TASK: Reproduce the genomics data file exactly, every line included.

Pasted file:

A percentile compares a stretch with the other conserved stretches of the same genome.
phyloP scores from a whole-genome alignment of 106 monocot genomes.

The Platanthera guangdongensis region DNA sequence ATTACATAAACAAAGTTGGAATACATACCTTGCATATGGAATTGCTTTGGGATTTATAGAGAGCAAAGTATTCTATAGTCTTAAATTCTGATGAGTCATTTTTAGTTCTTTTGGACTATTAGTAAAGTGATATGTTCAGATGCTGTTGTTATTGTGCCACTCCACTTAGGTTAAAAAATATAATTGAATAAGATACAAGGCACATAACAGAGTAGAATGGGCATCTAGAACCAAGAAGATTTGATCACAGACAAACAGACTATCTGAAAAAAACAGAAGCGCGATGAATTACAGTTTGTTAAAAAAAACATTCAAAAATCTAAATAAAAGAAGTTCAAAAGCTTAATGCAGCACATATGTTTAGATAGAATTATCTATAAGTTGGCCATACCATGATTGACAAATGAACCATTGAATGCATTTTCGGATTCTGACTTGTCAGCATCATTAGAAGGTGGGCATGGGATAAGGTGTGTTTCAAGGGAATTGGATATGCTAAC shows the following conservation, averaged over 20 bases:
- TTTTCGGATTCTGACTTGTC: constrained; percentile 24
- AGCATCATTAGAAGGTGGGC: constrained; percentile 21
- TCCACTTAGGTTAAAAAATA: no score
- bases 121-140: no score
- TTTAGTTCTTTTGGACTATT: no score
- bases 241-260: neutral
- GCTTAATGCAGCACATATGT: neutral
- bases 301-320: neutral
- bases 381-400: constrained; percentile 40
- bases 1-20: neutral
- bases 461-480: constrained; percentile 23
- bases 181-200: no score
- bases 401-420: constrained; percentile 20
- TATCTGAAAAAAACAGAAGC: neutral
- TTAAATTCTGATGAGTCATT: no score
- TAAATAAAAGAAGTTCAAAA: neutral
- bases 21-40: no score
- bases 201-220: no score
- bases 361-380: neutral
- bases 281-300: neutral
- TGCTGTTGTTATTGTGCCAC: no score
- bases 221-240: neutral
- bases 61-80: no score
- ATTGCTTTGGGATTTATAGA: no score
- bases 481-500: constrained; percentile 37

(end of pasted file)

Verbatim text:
A percentile compares a stretch with the other conserved stretches of the same genome.
phyloP scores from a whole-genome alignment of 106 monocot genomes.

The Platanthera guangdongensis region DNA sequence ATTACATAAACAAAGTTGGAATACATACCTTGCATATGGAATTGCTTTGGGATTTATAGAGAGCAAAGTATTCTATAGTCTTAAATTCTGATGAGTCATTTTTAGTTCTTTTGGACTATTAGTAAAGTGATATGTTCAGATGCTGTTGTTATTGTGCCACTCCACTTAGGTTAAAAAATATAATTGAATAAGATACAAGGCACATAACAGAGTAGAATGGGCATCTAGAACCAAGAAGATTTGATCACAGACAAACAGACTATCTGAAAAAAACAGAAGCGCGATGAATTACAGTTTGTTAAAAAAAACATTCAAAAATCTAAATAAAAGAAGTTCAAAAGCTTAATGCAGCACATATGTTTAGATAGAATTATCTATAAGTTGGCCATACCATGATTGACAAATGAACCATTGAATGCATTTTCGGATTCTGACTTGTCAGCATCATTAGAAGGTGGGCATGGGATAAGGTGTGTTTCAAGGGAATTGGATATGCTAAC shows the following conservation, averaged over 20 bases:
- TTTTCGGATTCTGACTTGTC: constrained; percentile 24
- AGCATCATTAGAAGGTGGGC: constrained; percentile 21
- TCCACTTAGGTTAAAAAATA: no score
- bases 121-140: no score
- TTTAGTTCTTTTGGACTATT: no score
- bases 241-260: neutral
- GCTTAATGCAGCACATATGT: neutral
- bases 301-320: neutral
- bases 381-400: constrained; percentile 40
- bases 1-20: neutral
- bases 461-480: constrained; percentile 23
- bases 181-200: no score
- bases 401-420: constrained; percentile 20
- TATCTGAAAAAAACAGAAGC: neutral
- TTAAATTCTGATGAGTCATT: no score
- TAAATAAAAGAAGTTCAAAA: neutral
- bases 21-40: no score
- bases 201-220: no score
- bases 361-380: neutral
- bases 281-300: neutral
- TGCTGTTGTTATTGTGCCAC: no score
- bases 221-240: neutral
- bases 61-80: no score
- ATTGCTTTGGGATTTATAGA: no score
- bases 481-500: constrained; percentile 37